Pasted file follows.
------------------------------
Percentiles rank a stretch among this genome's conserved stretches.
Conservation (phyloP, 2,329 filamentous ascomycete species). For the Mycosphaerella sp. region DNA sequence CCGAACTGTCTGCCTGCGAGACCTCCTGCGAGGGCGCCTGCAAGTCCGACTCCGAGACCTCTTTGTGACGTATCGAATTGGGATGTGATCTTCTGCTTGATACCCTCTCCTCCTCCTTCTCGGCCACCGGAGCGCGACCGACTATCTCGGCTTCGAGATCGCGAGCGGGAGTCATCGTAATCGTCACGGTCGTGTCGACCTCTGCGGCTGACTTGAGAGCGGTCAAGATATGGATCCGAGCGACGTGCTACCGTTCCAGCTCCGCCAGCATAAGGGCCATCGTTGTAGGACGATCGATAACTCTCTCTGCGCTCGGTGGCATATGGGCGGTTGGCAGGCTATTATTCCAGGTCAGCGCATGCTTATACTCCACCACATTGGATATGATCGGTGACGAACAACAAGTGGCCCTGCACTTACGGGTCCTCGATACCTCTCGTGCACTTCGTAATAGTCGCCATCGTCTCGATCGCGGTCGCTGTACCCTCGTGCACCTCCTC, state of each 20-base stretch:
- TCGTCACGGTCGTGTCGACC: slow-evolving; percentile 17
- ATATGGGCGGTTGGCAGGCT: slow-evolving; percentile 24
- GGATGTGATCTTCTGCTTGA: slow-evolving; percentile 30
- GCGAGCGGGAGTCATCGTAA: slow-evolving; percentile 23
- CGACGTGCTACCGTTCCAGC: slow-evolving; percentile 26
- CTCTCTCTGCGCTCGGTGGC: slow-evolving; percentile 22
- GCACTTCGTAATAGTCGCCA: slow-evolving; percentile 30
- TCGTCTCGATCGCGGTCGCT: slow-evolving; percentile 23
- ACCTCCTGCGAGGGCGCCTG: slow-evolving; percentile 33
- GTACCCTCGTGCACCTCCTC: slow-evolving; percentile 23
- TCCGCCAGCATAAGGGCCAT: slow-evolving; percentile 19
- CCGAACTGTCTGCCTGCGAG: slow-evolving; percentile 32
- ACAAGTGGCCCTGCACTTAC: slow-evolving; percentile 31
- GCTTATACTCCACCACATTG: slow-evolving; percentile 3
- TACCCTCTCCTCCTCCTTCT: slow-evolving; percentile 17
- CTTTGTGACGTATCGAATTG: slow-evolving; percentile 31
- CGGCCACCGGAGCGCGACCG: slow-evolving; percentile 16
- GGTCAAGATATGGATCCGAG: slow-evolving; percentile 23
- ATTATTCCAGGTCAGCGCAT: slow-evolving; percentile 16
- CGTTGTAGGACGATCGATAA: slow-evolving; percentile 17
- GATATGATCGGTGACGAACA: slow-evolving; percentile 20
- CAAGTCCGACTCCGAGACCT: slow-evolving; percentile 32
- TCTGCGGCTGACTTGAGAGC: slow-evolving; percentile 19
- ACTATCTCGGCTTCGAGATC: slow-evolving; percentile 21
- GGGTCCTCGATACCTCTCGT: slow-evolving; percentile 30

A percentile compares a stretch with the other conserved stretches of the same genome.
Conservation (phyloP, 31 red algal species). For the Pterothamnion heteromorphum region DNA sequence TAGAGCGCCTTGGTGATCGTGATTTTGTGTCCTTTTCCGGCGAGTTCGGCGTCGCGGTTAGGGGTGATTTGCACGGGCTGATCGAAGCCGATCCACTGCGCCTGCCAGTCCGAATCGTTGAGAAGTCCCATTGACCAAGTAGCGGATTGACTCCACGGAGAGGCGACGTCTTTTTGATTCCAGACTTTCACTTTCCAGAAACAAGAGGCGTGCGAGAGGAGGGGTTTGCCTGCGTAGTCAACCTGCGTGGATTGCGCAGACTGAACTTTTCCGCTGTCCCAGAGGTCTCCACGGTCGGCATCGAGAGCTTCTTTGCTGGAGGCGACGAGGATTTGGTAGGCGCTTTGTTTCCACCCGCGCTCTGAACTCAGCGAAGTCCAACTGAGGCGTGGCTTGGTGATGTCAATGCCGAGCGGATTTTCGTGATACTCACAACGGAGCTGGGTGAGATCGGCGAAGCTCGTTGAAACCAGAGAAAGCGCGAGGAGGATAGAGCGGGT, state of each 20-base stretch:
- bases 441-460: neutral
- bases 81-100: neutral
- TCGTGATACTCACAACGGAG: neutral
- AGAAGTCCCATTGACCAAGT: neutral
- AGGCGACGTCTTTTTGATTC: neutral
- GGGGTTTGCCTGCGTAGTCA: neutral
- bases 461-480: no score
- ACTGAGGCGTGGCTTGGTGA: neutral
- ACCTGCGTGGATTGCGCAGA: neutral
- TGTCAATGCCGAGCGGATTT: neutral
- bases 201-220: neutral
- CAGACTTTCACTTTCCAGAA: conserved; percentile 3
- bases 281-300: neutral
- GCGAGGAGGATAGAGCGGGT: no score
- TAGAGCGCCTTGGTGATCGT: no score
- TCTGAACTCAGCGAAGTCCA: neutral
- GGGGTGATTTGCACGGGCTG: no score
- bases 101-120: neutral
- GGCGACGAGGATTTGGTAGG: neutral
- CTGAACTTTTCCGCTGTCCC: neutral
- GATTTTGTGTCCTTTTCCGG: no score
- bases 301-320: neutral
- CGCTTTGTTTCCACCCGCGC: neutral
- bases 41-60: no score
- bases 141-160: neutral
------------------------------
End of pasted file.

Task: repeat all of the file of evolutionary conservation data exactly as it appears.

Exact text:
Percentiles rank a stretch among this genome's conserved stretches.
Conservation (phyloP, 2,329 filamentous ascomycete species). For the Mycosphaerella sp. region DNA sequence CCGAACTGTCTGCCTGCGAGACCTCCTGCGAGGGCGCCTGCAAGTCCGACTCCGAGACCTCTTTGTGACGTATCGAATTGGGATGTGATCTTCTGCTTGATACCCTCTCCTCCTCCTTCTCGGCCACCGGAGCGCGACCGACTATCTCGGCTTCGAGATCGCGAGCGGGAGTCATCGTAATCGTCACGGTCGTGTCGACCTCTGCGGCTGACTTGAGAGCGGTCAAGATATGGATCCGAGCGACGTGCTACCGTTCCAGCTCCGCCAGCATAAGGGCCATCGTTGTAGGACGATCGATAACTCTCTCTGCGCTCGGTGGCATATGGGCGGTTGGCAGGCTATTATTCCAGGTCAGCGCATGCTTATACTCCACCACATTGGATATGATCGGTGACGAACAACAAGTGGCCCTGCACTTACGGGTCCTCGATACCTCTCGTGCACTTCGTAATAGTCGCCATCGTCTCGATCGCGGTCGCTGTACCCTCGTGCACCTCCTC, state of each 20-base stretch:
- TCGTCACGGTCGTGTCGACC: slow-evolving; percentile 17
- ATATGGGCGGTTGGCAGGCT: slow-evolving; percentile 24
- GGATGTGATCTTCTGCTTGA: slow-evolving; percentile 30
- GCGAGCGGGAGTCATCGTAA: slow-evolving; percentile 23
- CGACGTGCTACCGTTCCAGC: slow-evolving; percentile 26
- CTCTCTCTGCGCTCGGTGGC: slow-evolving; percentile 22
- GCACTTCGTAATAGTCGCCA: slow-evolving; percentile 30
- TCGTCTCGATCGCGGTCGCT: slow-evolving; percentile 23
- ACCTCCTGCGAGGGCGCCTG: slow-evolving; percentile 33
- GTACCCTCGTGCACCTCCTC: slow-evolving; percentile 23
- TCCGCCAGCATAAGGGCCAT: slow-evolving; percentile 19
- CCGAACTGTCTGCCTGCGAG: slow-evolving; percentile 32
- ACAAGTGGCCCTGCACTTAC: slow-evolving; percentile 31
- GCTTATACTCCACCACATTG: slow-evolving; percentile 3
- TACCCTCTCCTCCTCCTTCT: slow-evolving; percentile 17
- CTTTGTGACGTATCGAATTG: slow-evolving; percentile 31
- CGGCCACCGGAGCGCGACCG: slow-evolving; percentile 16
- GGTCAAGATATGGATCCGAG: slow-evolving; percentile 23
- ATTATTCCAGGTCAGCGCAT: slow-evolving; percentile 16
- CGTTGTAGGACGATCGATAA: slow-evolving; percentile 17
- GATATGATCGGTGACGAACA: slow-evolving; percentile 20
- CAAGTCCGACTCCGAGACCT: slow-evolving; percentile 32
- TCTGCGGCTGACTTGAGAGC: slow-evolving; percentile 19
- ACTATCTCGGCTTCGAGATC: slow-evolving; percentile 21
- GGGTCCTCGATACCTCTCGT: slow-evolving; percentile 30

A percentile compares a stretch with the other conserved stretches of the same genome.
Conservation (phyloP, 31 red algal species). For the Pterothamnion heteromorphum region DNA sequence TAGAGCGCCTTGGTGATCGTGATTTTGTGTCCTTTTCCGGCGAGTTCGGCGTCGCGGTTAGGGGTGATTTGCACGGGCTGATCGAAGCCGATCCACTGCGCCTGCCAGTCCGAATCGTTGAGAAGTCCCATTGACCAAGTAGCGGATTGACTCCACGGAGAGGCGACGTCTTTTTGATTCCAGACTTTCACTTTCCAGAAACAAGAGGCGTGCGAGAGGAGGGGTTTGCCTGCGTAGTCAACCTGCGTGGATTGCGCAGACTGAACTTTTCCGCTGTCCCAGAGGTCTCCACGGTCGGCATCGAGAGCTTCTTTGCTGGAGGCGACGAGGATTTGGTAGGCGCTTTGTTTCCACCCGCGCTCTGAACTCAGCGAAGTCCAACTGAGGCGTGGCTTGGTGATGTCAATGCCGAGCGGATTTTCGTGATACTCACAACGGAGCTGGGTGAGATCGGCGAAGCTCGTTGAAACCAGAGAAAGCGCGAGGAGGATAGAGCGGGT, state of each 20-base stretch:
- bases 441-460: neutral
- bases 81-100: neutral
- TCGTGATACTCACAACGGAG: neutral
- AGAAGTCCCATTGACCAAGT: neutral
- AGGCGACGTCTTTTTGATTC: neutral
- GGGGTTTGCCTGCGTAGTCA: neutral
- bases 461-480: no score
- ACTGAGGCGTGGCTTGGTGA: neutral
- ACCTGCGTGGATTGCGCAGA: neutral
- TGTCAATGCCGAGCGGATTT: neutral
- bases 201-220: neutral
- CAGACTTTCACTTTCCAGAA: conserved; percentile 3
- bases 281-300: neutral
- GCGAGGAGGATAGAGCGGGT: no score
- TAGAGCGCCTTGGTGATCGT: no score
- TCTGAACTCAGCGAAGTCCA: neutral
- GGGGTGATTTGCACGGGCTG: no score
- bases 101-120: neutral
- GGCGACGAGGATTTGGTAGG: neutral
- CTGAACTTTTCCGCTGTCCC: neutral
- GATTTTGTGTCCTTTTCCGG: no score
- bases 301-320: neutral
- CGCTTTGTTTCCACCCGCGC: neutral
- bases 41-60: no score
- bases 141-160: neutral